For Bears' Kyle Fuller, Big Plays More Than A Day's Work

November 04, 2018 - 6:17 pm
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ORCHARD PARK, N.Y. (670 The Score) -- To be in the right place at the right time is no coincidence for Bears cornerback Kyle Fuller. 

Making plays is the byproduct of detailed preparation that goes into each week. It's watching endless hours of film and studying an opposing quarterback so meticulously that he so often knows where the ball is going.

During the Bears' thoroughly dominant 41-9 win over the Bills on Sunday at New Era Field, Fuller got his hands on two throws that led to interceptions for teammates -- one to linebacker Leonard Floyd that he returned for a touchdown, another for safety Adrian Amos -- then capped off his afternoon at New Era Field with a pick of his own. 

"We go out every week expecting to put ourselves in position when the ball is thrown to be able to get there," Fuller said. "That's our mentality every week, and I feel like we did a good job of that today."

Driving Fuller's success has been a work ethic behind the scenes that his teammates rave about. Cornerback Prince Amukamara praised what Fuller does inside Halas Hall on weekdays that allows him to find the football on Sundays. Leading up to each game, Fuller scouts the tendencies of an offense and quarterback to predict where the football is going based on in-game situations. He has become good at recognizing a particular route run by the opposing receiver and timing himself to the football because he knows where the play is going. The soft-spoken Fuller is often in his teammates' ears telling them what to look for based on a game situation.

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In the second quarter Sunday, Fuller broke on a Nathan Peterman pass to Terrelle Pryor and fought it loose, setting up Amos for a diving interception. Just four minutes later, Fuller made a break on Zay Jones and struck him before the ball arrived -- it was legal contact at the line of scrimmage -- which allowed Floyd to swoop in with the pick-six.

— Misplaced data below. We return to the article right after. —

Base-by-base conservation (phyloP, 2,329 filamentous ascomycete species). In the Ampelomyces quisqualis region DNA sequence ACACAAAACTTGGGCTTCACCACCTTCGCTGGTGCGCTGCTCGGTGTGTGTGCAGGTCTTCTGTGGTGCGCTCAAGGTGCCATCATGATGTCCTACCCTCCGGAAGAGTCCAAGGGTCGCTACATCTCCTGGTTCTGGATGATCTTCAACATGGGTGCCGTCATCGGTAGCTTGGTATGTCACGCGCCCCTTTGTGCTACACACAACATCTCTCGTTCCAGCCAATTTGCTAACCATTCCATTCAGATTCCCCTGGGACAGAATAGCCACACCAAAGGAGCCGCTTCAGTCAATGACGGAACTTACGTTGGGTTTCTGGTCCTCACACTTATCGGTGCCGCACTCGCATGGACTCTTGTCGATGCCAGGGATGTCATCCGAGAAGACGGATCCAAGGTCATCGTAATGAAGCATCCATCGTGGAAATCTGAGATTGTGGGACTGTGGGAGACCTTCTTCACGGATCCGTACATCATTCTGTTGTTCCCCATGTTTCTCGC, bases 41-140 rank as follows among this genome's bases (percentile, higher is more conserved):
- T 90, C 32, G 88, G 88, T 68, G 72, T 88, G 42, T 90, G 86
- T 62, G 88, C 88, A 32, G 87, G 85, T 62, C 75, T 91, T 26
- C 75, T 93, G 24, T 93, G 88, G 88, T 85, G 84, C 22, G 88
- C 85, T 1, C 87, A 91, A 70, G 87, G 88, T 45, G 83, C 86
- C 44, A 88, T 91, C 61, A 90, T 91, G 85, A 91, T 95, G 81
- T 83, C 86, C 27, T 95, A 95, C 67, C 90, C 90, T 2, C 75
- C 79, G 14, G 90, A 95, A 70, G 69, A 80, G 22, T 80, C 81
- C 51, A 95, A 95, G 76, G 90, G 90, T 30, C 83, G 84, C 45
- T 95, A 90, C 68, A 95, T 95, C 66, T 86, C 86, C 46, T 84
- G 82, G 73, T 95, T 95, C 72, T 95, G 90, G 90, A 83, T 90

"He stepped up to the challenge and made some great plays," Bears coach Matt Nagy said.

Fuller's best effort came on the final play of the third quarter, jumping a Kelvin Benjamin route and diving in for the interception. He had told Amukamara earlier that he would be ready for that move across the middle from Benjamin. Sure enough, it was there for the taking.

"That was just preparation and him trusting what he saw," Amukamara said.

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Fuller had a breakout season in 2017, posting 22 pass breakups and two interceptions. Bears teammates lauded the work of Fuller, who in turn was awarded a four-year, $56-million contract this offseason after the transition tag was applied.

Each week, the Bears' defensive coaching staff presents film to players and to prepare them for what could be coming. To make sure it's understood, they reinforce the information in the form of quiz questions based upon specific game situations. A player must respond by drawing the correct routes to seek out.

Amukamara broke through with his first interception since 2015 during the Bears' 24-17 win on Sept. 17, reacting to a throw by Seahawks quarterback Russell Wilson that he anticipated because of a quiz question. He picked off the pass and returned it for the game-sealing score.

It's up to each player to take that information given by the coaches and make the best use of it. Fuller often has the iPad in use hours before kickoff, studying up whatever more he can to be best prepared.

On Sunday, Fuller delivered for the Bears (5-3) in an emphatic performance. They will need more of that as a key stretch of three division games in 12 days awaits. Before then, they will return to practice and try to build off a proud day in Buffalo.

"The guys feel what we did and understand how important it is to get back to work, continue to get better and learn from it," Fuller said. "Let's keep things going.

"Take care of what we can control."

Chris Emma covers the Bears, Chicago’s sports scene and more for 670TheScore.com. Follow him on Twitter @CEmma670.​